We’d parked down on the harbour front road that night, it’d been cold so we’d gone to sit in the Harbour Lights pub and though the two girls on the bar were charming it was just the 4 of us, they closed up at 10pm. I’d not wanted to go home and just along the harbour was the “Irvine Water Sports Club” which had a buzzer entry and ‘non members welcome’ sign written in marker pen. So I buzzed the door clicked and in we went. There was a little more life in there, they had a TV, a few elderly couples who I suspected couldn’t sleep and didn’t want to go home either said hello, were warm, curious and welcoming and so we’d stayed there till late. The guidebook Orsi had been reading had mentioned Iron Brew as a cultural Scottish thing, I’d laughed and quipped It’s basically a not quite orange, fizzy pure sugar drink; kids and people with hangovers love it, I used to do, she’d wanted to try it too
The bar maid had said “Och, I don’t care for it much” after a sip or two Orsi didn’t either
The Irvine harbour road was a cold exposed place that night, the wind blowing straight off the Firth of Clyde, but it was quiet and not a soul bothered us. I was also the good book, the electric blanket was a hit, combined with a hot water bottle, wooley hats socks and leggings, we were snug and warm.
Irvine despite its historical credentials was gray and damp and though we may shiver the mornings ritual is; I empty the bucket, Orsi sorts the coffee, we share the still warm water from the hot water bottle and have a wash, Orsi usually first, both of us sing, either stood in front of or sat in the sink. We don’t set off anywhere until the ablutions are done, it really does make us laugh, so far anyway
We’d been looking forward to Glasgow but called into the Roberts garage before we left to say goodbye. Orsi had Google mapped an NCP car park on King street as everyone had been telling us it was going be bad when we got into the city, but we just rolled straight in paid the £6.50 for the day, breathed out and that was that, sandwiches in the cab and a hurrah, packed rucksacks and set out on foot. It was easy.
We had a coffee behind the royal exchange laughed at the statue of Wellington with traffic cones on his and the horses head. Legend has it that every time the council took them down somebody puts them back again by next morning. I’d been told this the last time I was there 4 years ago and they were still there, hilarious, the Glaswegians liked it.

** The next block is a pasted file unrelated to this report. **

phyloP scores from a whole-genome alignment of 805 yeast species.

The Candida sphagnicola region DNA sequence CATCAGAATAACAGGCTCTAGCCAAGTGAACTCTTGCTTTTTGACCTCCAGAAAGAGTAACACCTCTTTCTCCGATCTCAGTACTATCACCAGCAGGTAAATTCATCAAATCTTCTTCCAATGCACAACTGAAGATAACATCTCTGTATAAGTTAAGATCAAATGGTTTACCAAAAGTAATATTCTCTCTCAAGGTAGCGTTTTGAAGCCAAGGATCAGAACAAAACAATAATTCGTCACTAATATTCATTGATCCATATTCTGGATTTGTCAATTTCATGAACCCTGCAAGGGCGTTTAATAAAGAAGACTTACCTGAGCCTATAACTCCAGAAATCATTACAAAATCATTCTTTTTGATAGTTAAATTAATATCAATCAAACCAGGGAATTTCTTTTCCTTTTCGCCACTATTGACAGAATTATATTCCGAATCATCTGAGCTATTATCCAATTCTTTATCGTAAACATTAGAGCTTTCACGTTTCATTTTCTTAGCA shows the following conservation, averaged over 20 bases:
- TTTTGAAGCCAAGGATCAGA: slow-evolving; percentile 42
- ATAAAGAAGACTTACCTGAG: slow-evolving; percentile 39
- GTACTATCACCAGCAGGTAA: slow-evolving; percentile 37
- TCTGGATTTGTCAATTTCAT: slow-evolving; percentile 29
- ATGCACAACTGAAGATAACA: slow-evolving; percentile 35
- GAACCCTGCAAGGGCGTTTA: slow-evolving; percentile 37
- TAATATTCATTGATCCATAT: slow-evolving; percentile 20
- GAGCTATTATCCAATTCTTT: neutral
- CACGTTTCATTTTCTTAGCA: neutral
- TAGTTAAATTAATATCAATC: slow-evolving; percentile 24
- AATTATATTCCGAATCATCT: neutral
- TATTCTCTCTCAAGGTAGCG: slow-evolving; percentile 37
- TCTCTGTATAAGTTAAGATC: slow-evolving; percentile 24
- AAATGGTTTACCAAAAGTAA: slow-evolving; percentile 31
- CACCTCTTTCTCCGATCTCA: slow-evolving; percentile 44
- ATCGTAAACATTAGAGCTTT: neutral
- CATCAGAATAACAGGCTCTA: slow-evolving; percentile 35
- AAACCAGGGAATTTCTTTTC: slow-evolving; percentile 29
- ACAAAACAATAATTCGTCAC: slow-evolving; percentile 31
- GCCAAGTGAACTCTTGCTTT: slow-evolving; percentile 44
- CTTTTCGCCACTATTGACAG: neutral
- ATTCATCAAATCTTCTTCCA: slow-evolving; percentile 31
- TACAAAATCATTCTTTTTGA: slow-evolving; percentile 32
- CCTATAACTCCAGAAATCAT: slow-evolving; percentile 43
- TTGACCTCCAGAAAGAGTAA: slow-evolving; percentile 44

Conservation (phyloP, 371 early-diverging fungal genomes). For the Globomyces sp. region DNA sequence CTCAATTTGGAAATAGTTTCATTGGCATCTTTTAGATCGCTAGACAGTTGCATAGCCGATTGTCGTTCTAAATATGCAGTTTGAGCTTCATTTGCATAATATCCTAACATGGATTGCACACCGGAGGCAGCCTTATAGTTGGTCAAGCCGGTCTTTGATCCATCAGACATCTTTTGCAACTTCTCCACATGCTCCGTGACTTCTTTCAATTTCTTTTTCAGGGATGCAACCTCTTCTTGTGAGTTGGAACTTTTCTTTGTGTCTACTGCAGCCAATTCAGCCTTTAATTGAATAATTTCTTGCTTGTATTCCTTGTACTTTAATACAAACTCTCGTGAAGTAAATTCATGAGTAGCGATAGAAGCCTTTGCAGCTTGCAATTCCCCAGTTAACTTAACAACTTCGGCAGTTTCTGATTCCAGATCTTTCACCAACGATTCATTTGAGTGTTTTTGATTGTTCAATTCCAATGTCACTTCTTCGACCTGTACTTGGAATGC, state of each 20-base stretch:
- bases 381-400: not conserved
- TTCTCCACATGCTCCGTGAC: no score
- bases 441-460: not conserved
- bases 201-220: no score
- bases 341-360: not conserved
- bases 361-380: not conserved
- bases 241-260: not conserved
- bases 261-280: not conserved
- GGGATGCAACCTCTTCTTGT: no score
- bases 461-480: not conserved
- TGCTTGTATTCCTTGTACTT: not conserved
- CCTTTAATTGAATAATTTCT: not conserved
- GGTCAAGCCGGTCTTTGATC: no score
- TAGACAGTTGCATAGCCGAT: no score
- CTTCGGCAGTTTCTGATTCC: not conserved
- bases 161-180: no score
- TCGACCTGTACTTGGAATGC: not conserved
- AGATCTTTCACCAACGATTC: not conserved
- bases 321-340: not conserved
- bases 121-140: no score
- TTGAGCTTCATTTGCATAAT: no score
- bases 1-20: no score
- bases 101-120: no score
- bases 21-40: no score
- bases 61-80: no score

We’d wandered up toward St Mungos, Glasgow Cathedral. As we came up the street the Necropolis behind the cathedral came into view, it was a jaw-dropping, so unexpected. The damp copper green roof of the cathedral, the drip drip feeling of the place, moss, grass, dark wet grey stone, and silhouetted up on the hillside behind were needles, spires columns and crucifixes fixed us, we stopped in our tracks and wanted to go up immediately, but reigned ourselves in, both of us had wanted to sit and open promised ourselves we would and there is something in those old places I really enjoy
Once inside St Mungos we sort of trickled down to the lower level, tucked ourselves away in a corner, sat down on cold stone closed our eyes and focused, breathing slowly and though I didn’t get anything in particular, I felt the warmth flood in, it felt good to be able to sit and open up so effortlessly, to feel the energy flow through my body, the colours and the light, wonderful, I’m sure Orsi the same.
We have also been doing a lot of absent healing over this last year, and had quite remarkable results. I accepted the idea that you can send energy or healing, call it what you will, across time or space or both, but simply you can send. On first hearing it perhaps sounds a little otherworldly right? So imagine you are upset with somebody, say you have been done wrong, I say this because it’s easy for us to imagine this, you have the person in your minds eye and you are giving them what for, and whilst you’re doing this, “you are not where you are, you are not present” you are somewhere else, and when you think about it, you know that you have been experiencing what you have been dishing out with your imagination; you have been ‘experiencing it physically’ right?
You have been sending energy and have felt it, correct? You’ve been giving your energy away